Outrage of the Week: Humpty Dumpty SAFE???

Dear Readers: Cracked! That’s what the folks are over in Britain where one of the BBC’s kiddie programs (created for children with special needs but a big fave with all the under-fives, apparently), is teaching the kids that Humpty Dumpty did indeed sit on the wall. And he did have a great fall. BUT all the kings horses and all the kings men somehow “Made Humpty happy again.”

And not in tasty omelette form!

Good God, are we SO AFRAID for our children that we think they will be traumatized by hearing of an egg that broke? Are they going to have flashbacks the next time they see a piece of French toast? Are our kids more fragile than the eggs themselves?

Bigger question: Why do we think we are HELPING our kids by assuming that a nursery rhyme that delighted several  hundred years’ worth of children is suddenly too much for this current generation to bear? 

And wait’ll the kids hear about Little Red Ridinghood!! (I’m sure she and the fox will open an organic bakery together.) — Lenore

64 Responses

  1. Actually, nothing in the rhyme itself indicates that Humpty Dumpty is an egg. That’s purely a product of illustrations that accompany it.

  2. Goodness knows, we wouldn’t want our children to take away from a nursery rhyme that doing something dangerous could lead to an injury that’s either not easy to fix (broken arm) to impossible to fix (broken neck). Far better that they learn that the government (all the king’s horses and all the king’s men) will take care of them!

    Strike one more blow against self-reliance.

    For those who aren’t aware, many time-tested nursery rhymes have been re-written this way. The old woman in the shoe doesn’t spank (or smack, or whip or whichever version you happened to grow up with) any more, either. Now she kisses them all gently.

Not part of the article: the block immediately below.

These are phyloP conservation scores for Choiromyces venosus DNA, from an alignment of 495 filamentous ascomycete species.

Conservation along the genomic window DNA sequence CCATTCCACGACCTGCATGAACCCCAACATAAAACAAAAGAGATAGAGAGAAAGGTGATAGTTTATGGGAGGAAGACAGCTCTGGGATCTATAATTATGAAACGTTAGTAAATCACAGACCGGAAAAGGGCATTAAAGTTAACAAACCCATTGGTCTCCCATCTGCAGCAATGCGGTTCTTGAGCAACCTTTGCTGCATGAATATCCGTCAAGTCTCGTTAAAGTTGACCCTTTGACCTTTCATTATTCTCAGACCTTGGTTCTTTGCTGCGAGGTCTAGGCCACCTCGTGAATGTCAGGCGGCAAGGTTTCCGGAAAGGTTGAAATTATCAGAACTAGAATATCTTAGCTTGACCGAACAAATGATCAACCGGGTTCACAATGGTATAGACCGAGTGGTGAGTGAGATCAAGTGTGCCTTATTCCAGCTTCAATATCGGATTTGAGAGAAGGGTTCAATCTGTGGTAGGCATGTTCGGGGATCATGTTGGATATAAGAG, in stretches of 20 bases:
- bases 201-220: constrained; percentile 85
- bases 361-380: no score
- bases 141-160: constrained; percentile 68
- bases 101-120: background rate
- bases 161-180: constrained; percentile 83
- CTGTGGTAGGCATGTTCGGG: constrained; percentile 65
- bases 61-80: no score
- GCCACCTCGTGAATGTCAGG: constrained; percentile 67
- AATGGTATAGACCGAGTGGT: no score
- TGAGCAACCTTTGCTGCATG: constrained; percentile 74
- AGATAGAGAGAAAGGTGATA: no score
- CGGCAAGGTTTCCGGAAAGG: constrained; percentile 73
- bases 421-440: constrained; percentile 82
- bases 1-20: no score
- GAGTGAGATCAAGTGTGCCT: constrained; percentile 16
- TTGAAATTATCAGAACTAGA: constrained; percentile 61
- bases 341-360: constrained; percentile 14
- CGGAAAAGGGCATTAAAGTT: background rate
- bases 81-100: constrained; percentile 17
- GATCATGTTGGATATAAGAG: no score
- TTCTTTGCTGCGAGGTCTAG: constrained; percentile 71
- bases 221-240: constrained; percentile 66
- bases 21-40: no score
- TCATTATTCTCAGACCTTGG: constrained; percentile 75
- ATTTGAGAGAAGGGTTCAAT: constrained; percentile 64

3. I’d add that most children’s stories that we know today are modified. Look up the actual ending of little red riding hood, or the problems that struck the sleeping beauty or the little mermaid.

  4. The nice thing about the Humpty Dumpty story is Free Rangers can be outraged either way. “Why are we teaching kids that if you sit on a wall you might fall off and die?! Do we really want to instill a fear of sitting on walls? What about all those people who fall off walls and don’t break, or who do break but can be put together again. By horses, no less! I think kids can handle the truth about surgeon-horses.”

  5. I’ve had fun discussing some of the older fairy tales with my daughter once in a while. Like most kids she knows the Disney versions all too well.

    Now if you want a real laugh, check out The Wooden Horse at Starfall.com. The ending they give that one cracks me up every time. The story doesn’t give any context to why the horse is there, or mention the Trojan War at all. It just says that there were men hiding inside the horse and when they came running out it was a big surprise!

    Sure, guys. I’ll bet the Trojans were just delighted.

  6. @alicorn: So what? If you have a great fall, it´s probable you can´t be put back together again. If you want to update the rhyme, maybe you could say something like “all the ER nurses and all the trained meds couldn’t put Humpty…”
    Actually, I had a chat with a friend of mine about something like this. Our kids were fascinated by a chick that had fallen from its nest. All dead and covered with ants, the poor thing. My friend was all fussy about her kids being traumatised by this, but I pointed out that not too long ago, people were born and died at home, surrounded by their loving relatives. Children assisted to the farm animals’ births, which are pretty yucky, by the way. And turkeys were sacrificed in the kitchen, just hours before being Thanksgiving dinner, right?